From An Claidheamh Soluis, September 29, 1906.

It is thirteen years, one month and twenty-nine days since the Seven, answering the summons of Eoin Mac Néill, forgathered in the back room at 9 Lower O’Connell Street. Let us try to summarise what has been accomplished in the direction of carrying out the central purpose which those Seven formulated as they sat around the table that July evening. Their central purpose, be it remembered, was the preservation and extension of the Irish language as a vernacular speech in Ireland. This purpose, as was clearly perceived by the Seven themselves, involved as a practical programme the rooting of Irish in the districts in which it was still a vernacular and the extending of it outward from those districts. How far has this two-fold programme been carried out? How far has the vernacular area been preserved, extended, or otherwise affected since the League commenced to work? How has the situation in the Gaedhealtacht changed since that July night in 1893?

We think it may be said:—

(1). That the public opinion of the Irish-speaking districts, so far as such a thing exists, has been converted to the view that Irish ought to be retained.

(2). That the once widespread idea that the language is a thing to be ashamed of has, except in isolated districts and isolated cases in other districts, been killed.

(3). That over a fairly considerable area, chiefly in the West, the decay of the language has been positively checked; that is to say, that while the decay still proceeds it proceeds at a much less rapid rate than it did before the Seven flung down their challenge to the Zeitgeist.

(4). That in certain districts where the young people, already speakers, have been made readers and writers of Irish, the decay has not only stopped but the language has entered on a new lease of life, and bids fair to flourish continuously and indefinitely.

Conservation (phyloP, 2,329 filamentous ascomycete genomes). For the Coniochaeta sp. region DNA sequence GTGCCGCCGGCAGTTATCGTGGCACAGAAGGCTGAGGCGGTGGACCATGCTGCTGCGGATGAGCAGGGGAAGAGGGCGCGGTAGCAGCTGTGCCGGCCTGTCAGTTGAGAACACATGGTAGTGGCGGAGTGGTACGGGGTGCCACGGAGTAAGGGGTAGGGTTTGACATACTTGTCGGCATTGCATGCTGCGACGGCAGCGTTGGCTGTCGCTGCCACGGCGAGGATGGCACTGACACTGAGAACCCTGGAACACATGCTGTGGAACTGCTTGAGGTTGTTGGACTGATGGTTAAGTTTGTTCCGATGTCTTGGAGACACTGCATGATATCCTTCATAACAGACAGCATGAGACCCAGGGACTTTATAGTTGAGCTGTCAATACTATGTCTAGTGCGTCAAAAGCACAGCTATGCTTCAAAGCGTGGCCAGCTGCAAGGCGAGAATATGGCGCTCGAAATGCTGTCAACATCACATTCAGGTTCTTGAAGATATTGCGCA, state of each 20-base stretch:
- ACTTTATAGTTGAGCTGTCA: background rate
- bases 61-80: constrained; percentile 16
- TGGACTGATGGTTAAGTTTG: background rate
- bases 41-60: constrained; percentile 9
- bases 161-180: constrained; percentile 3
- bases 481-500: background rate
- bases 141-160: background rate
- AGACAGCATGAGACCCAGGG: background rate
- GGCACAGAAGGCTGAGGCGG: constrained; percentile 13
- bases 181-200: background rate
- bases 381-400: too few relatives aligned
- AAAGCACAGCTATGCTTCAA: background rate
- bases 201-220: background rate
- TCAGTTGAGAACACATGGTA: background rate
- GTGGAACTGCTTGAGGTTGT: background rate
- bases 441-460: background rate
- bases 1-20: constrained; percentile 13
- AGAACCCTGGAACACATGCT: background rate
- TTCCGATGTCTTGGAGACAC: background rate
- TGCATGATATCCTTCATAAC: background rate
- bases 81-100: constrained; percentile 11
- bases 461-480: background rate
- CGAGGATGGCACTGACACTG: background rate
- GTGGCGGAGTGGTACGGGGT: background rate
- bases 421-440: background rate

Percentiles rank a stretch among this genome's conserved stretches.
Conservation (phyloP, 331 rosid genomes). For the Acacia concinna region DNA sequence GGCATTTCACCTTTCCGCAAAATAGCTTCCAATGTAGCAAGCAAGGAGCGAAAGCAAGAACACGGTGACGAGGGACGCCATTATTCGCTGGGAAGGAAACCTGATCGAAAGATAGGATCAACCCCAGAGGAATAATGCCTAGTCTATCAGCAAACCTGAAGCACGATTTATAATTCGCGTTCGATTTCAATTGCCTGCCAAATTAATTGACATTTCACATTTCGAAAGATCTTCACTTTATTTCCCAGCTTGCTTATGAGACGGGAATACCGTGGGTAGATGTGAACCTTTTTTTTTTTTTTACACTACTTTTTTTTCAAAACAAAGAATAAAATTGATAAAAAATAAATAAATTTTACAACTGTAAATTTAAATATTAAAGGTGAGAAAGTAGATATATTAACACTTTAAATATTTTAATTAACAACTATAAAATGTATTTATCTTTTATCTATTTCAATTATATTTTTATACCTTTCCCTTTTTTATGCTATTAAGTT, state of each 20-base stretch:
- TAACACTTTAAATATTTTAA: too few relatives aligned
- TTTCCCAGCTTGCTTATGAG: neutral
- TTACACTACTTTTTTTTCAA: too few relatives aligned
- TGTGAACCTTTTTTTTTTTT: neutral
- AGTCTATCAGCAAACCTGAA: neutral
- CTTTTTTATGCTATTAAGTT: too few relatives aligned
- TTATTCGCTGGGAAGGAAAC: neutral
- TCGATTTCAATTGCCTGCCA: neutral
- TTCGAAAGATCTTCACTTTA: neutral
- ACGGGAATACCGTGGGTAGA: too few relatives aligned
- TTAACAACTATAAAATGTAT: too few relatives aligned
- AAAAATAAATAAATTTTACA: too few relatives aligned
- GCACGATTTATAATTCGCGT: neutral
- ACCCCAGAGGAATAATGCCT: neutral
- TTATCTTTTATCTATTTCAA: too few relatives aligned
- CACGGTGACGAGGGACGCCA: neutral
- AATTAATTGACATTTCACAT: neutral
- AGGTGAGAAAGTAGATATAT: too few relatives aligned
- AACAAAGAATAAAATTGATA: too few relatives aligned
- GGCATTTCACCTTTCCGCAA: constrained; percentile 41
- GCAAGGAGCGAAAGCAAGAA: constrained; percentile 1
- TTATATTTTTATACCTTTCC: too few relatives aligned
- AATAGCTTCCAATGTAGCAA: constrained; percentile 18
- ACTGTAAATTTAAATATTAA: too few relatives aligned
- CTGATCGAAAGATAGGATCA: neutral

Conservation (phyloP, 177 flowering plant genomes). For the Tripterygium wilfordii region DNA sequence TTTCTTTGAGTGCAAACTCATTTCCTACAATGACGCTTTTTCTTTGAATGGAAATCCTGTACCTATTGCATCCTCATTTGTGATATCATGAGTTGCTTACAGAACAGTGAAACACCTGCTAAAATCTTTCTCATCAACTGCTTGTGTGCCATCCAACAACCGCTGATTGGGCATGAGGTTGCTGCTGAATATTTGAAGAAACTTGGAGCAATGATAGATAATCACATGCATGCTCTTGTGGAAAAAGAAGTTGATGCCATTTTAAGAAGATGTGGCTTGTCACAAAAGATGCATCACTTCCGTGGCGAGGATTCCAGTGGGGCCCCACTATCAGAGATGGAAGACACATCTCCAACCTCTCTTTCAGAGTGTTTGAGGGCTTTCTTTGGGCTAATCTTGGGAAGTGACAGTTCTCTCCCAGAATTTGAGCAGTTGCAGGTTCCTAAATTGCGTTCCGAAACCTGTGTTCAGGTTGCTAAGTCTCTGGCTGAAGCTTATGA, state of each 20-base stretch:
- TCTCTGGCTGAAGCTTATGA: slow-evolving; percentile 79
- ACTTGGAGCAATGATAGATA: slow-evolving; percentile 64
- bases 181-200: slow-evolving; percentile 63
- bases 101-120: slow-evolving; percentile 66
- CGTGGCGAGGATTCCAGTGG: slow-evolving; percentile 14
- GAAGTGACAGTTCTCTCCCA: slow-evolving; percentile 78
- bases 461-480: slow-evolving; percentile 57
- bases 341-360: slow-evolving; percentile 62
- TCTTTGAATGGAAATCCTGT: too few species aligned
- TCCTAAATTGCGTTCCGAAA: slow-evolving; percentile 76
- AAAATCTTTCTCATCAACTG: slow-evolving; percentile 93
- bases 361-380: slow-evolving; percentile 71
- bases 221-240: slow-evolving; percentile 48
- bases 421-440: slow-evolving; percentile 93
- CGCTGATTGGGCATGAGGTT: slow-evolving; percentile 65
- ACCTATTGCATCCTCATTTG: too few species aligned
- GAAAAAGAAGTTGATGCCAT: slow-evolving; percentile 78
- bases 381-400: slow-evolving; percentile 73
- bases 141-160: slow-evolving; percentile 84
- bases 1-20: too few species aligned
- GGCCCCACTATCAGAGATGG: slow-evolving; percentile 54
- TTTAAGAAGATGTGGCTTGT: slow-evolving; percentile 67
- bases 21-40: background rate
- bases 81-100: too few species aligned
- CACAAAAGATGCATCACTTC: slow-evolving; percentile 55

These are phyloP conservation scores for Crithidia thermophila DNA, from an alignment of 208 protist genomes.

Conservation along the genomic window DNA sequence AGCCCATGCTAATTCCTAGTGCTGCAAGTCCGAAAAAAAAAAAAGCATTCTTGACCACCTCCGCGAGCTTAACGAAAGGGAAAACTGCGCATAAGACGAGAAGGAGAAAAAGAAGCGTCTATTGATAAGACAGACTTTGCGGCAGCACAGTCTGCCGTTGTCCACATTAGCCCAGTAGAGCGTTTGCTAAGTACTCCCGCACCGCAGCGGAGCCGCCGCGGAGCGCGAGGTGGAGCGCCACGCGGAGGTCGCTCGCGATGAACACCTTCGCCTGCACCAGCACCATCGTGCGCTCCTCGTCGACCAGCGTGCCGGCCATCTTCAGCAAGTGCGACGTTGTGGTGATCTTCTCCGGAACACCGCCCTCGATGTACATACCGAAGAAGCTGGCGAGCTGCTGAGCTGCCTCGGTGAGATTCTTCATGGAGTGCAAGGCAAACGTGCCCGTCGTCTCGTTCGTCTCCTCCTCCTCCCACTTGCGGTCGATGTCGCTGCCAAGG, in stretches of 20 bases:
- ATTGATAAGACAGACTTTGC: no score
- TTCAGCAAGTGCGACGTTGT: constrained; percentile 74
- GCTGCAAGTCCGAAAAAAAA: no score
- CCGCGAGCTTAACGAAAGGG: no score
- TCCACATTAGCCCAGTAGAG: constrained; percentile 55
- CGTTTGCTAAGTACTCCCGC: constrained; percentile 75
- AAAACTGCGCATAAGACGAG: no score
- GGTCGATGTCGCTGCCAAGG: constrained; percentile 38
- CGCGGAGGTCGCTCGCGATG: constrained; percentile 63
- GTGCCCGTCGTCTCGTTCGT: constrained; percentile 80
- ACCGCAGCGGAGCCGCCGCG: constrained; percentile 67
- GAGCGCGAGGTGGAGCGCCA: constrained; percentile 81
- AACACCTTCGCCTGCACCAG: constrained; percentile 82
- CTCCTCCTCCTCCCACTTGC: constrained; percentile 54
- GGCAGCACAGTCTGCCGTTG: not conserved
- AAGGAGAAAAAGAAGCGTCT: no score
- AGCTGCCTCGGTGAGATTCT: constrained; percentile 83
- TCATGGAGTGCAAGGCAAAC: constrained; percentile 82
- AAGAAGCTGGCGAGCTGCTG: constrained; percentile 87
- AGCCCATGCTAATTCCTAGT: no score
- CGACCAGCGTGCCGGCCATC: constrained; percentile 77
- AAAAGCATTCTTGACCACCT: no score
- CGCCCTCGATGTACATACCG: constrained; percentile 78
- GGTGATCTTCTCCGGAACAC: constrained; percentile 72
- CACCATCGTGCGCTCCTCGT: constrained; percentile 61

Over against all this must be set the facts:—

(1). That while public opinion in theory assents to the proposition that Irish ought to be preserved it views with apparent equanimity the continued decay of the language as a vernacular.

(2). That though few Irish speakers are any longer ashamed to confess to a knowledge of Irish, yet the great bulk of them (except in four or five small districts of which the largest in area is Iar-Chonnachta with South Conamara and Dúthaigh Sheoighe) persist in the ingrained habit of speaking English, especially to children.

(3). That in the majority of the Irish-speaking districts, in spite of all the propagandist work of the past ten years, the decay of vernacular Irish still proceeds rapidly.

(4). That in general and with the exception of the half-a-dozen localities referred to in (4) above, no relationship has been established between the young school-taught generation and the older people who speak the language as their vernacular; which means that the bulk of the work done in the schools in the Irish-speaking districts has, from the point of view of rooting and extending the spoken tongue, proved labour lost.

We think we may fairly sum up by saying that after thirteen years of the Gaelic League the language is still ebbing from the vernacular area, though in perhaps the majority of the districts it is ebbing less rapidly than before, while in a few it has ceased to ebb and is actually on the return flow.

Is the situation one to be viewed with complacency by the organisation.